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This Date in Washington Senators History – 1930 Senators win 10th in a row
1903 – The hometown Nats, one week after Ed Delahanty‘s death, roll Detroit, 17-4. The 17 runs represents the highest offensive output of the year.
1920 – Cleveland scores 4 in the top of the 7th and 4 in the 8th to overcome a 4-0 hole to win, 8-4. Jim Bagby of the Tribe cops the win in relief.
1930 – The Sens extend their winning streak to 10, with a 5-2, opening game win at Boston. The streak is halted in the finale by former Nat Milt Gaston, a 5-1 BoSox victory.
1937 – Lou Gehrig rips a homer and Joe DiMaggio hits for the cycle in a fight marred, 16-2 Yankee pounding of the Nats at Yankee Stadium. Joe Kuhel and the Yank’s Jake Powell are tossed for exchanging blows, while the two teams engage in a brawl.
1945 – With the scheduled All Star Game being cancelled due to travel restrictions, MLB substitutes regional interleague exhibition games. The Senators interleague opponent is the Brooklyn Dodgers at Griffith. The Sens edge the Dodgers, 4-3, with the recently deceased Bert Shepard picking up the win in relief. Sadly, the career of Brooklyn rookie pitcher Lee Pfund ends when he suffers a knee injury during this exhibition match.
1965 – Frank Howard has a tough day and strikes out a record tying 7 times in today’s doubleheader with Boston. Eddie Brinkman’s single in the bottom of the 9th in the opener gives Washington the 2-1 win. The Bosox make the second game a no contest with a 10-1 smashing of the Sens. Red Sox hurler Earl Wilson homers and fans 11 in a complete game win.
1969 – Joe Coleman walks 6, but strikes out 11 and allows only 4 hits, in a 3-0 whitewashing of Cleveland. With President Nixon in the stands, Del Unser, Frank Howard and Mike Epstein drive in the Senator’s runs. The Nats are now 1-3 with the President in attendance this season.
Tyrus Turner Barber B Jul. 9, 1893 D Oct. 20, 1968
Turner Barber first appeared in the major leagues with the Senators in 1915. As a 21 year old rookie, he’d play in the outfield and finish the season with a .302 BA. In 1916 he returned to the Senators but only appeared in 15 games during the season, his batting average dropping 90 points.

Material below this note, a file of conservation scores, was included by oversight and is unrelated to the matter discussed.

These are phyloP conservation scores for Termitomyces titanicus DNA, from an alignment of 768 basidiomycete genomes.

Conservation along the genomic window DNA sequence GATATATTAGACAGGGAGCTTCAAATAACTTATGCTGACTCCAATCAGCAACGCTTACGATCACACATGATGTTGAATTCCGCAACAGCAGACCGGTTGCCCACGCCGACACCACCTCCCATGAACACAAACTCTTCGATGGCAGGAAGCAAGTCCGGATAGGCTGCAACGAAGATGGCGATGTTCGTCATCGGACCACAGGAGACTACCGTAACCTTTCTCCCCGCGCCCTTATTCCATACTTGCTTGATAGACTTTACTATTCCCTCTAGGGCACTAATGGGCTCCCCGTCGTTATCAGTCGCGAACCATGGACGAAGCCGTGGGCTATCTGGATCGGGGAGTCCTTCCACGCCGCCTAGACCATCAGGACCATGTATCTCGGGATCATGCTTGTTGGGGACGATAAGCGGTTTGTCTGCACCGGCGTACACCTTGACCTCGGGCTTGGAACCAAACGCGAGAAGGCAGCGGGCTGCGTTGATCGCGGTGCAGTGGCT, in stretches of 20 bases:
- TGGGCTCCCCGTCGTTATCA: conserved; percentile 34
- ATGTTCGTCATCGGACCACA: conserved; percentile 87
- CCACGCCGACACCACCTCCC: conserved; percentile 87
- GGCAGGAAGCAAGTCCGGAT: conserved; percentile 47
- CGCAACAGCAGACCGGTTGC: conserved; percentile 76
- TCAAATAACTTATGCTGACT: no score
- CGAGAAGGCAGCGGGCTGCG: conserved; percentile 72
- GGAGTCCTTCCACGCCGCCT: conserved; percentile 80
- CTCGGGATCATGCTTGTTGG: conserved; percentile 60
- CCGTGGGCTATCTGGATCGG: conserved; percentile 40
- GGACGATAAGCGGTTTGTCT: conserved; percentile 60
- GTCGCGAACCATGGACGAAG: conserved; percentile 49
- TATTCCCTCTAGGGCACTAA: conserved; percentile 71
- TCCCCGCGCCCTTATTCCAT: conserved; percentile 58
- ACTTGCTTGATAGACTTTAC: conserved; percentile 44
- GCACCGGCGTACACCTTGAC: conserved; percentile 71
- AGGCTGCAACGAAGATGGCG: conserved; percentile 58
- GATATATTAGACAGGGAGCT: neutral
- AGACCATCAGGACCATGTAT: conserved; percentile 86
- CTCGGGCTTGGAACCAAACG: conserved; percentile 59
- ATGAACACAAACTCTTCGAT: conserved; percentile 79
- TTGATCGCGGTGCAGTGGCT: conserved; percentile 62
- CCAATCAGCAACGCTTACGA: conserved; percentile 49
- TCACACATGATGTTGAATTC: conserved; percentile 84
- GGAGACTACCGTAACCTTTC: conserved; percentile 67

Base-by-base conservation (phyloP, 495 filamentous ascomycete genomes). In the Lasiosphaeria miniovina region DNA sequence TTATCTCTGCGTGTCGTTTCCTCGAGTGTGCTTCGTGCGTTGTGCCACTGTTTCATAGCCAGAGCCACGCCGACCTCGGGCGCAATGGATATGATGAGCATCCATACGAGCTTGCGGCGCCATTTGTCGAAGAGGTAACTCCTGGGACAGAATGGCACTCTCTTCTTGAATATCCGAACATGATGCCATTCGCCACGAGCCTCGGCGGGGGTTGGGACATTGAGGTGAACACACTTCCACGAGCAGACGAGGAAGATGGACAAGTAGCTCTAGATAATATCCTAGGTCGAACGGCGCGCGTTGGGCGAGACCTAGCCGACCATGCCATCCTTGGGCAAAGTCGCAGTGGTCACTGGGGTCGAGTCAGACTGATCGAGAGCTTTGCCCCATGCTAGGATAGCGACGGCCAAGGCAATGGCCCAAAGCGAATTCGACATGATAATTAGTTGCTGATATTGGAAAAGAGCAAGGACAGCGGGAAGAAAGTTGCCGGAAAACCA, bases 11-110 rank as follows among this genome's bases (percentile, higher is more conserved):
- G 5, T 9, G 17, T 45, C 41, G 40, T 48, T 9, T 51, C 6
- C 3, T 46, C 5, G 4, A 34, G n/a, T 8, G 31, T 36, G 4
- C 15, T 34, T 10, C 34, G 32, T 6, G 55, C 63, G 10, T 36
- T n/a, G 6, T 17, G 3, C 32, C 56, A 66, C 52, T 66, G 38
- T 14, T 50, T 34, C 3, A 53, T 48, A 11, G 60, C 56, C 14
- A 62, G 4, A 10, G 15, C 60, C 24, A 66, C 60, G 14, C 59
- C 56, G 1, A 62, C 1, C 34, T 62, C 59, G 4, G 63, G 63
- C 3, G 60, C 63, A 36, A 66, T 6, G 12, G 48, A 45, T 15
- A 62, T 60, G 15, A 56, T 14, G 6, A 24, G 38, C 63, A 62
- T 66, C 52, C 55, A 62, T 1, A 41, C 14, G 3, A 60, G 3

From 1917 through 1922 he’d play with the Chicago Cubs, including the pennant winning team of 1918. The 1921 season would be the only year where he appeared in over 100 games and he would finish that season with a .314 BA.
1923 was his last season in the majors, when he played in 13 games for the Brooklyn Robins.
Truman Eugene (Tex) Clevenger B Jul. 9, 1932 Still Living
Tex Clevenger began his baseball journey in the Red Sox organization. He’d appear in 23 games for the Red Sox as a 21 year old rookie in 1954 and post a 2-4 record. He did not play in the majors in 1955.
Traded to the Senators along with minor leaguer Al Curtis, Dick Brodowski, Neil Chrisley and Karl Olson for Bob Porterfield, Johnny Schmitz, Tom Umphlett and Mickey Vernon, Clevenger would pitch for the Senators from 1956 through 1960. His best season in Washington would be 1959 when he’d post an 8-5 record with a 3.91 ERA.
Drafted by the expansion Los Angeles Angels, he’d split the 1961 season between the Angels and the New York Yankees and finish his career with New York in 1962.
Joseph Paul Gleason B Jul. 9, 1895 D Sep. 8, 1990
Joe Gleason had 2 short stints with the Senators in 1920 & 1922. Appearing in just 3 games in 1920, he’d pitch in 8 innings and depart with a 13.50 ERA. Returning to Washington in 1922, he’d post a 2-2 record over 8 games with a 4.65 ERA and disappear from the majors after May of that season.
Raymond Roy Rippelmeyer B Jul. 9, 1933 Still Living
Senators Short Timer Ray Rippelmeyer appeared in 18 games in the 1962 season, posting a 1-2 record, with a 5.49 ERA.
Orville Inman (Coot) Veal B Jul. 9, 1932 Still Living
Coot Veal began playing in the majors with the Detroit Tigers in 1958. A sparingly used shortstop, he’d remain with the Tigers through 1960.
Picked up by the “new” Senators in the expansion draft, Veal would appear in 69 games and hit .202 in 1961.
Sold to the Pirates in the off season, he’d play in 1 game in a Pittsburgh uniform in 1962 and then be traded back to the Tigers, finishing his career where it began, in Detroit in 1963.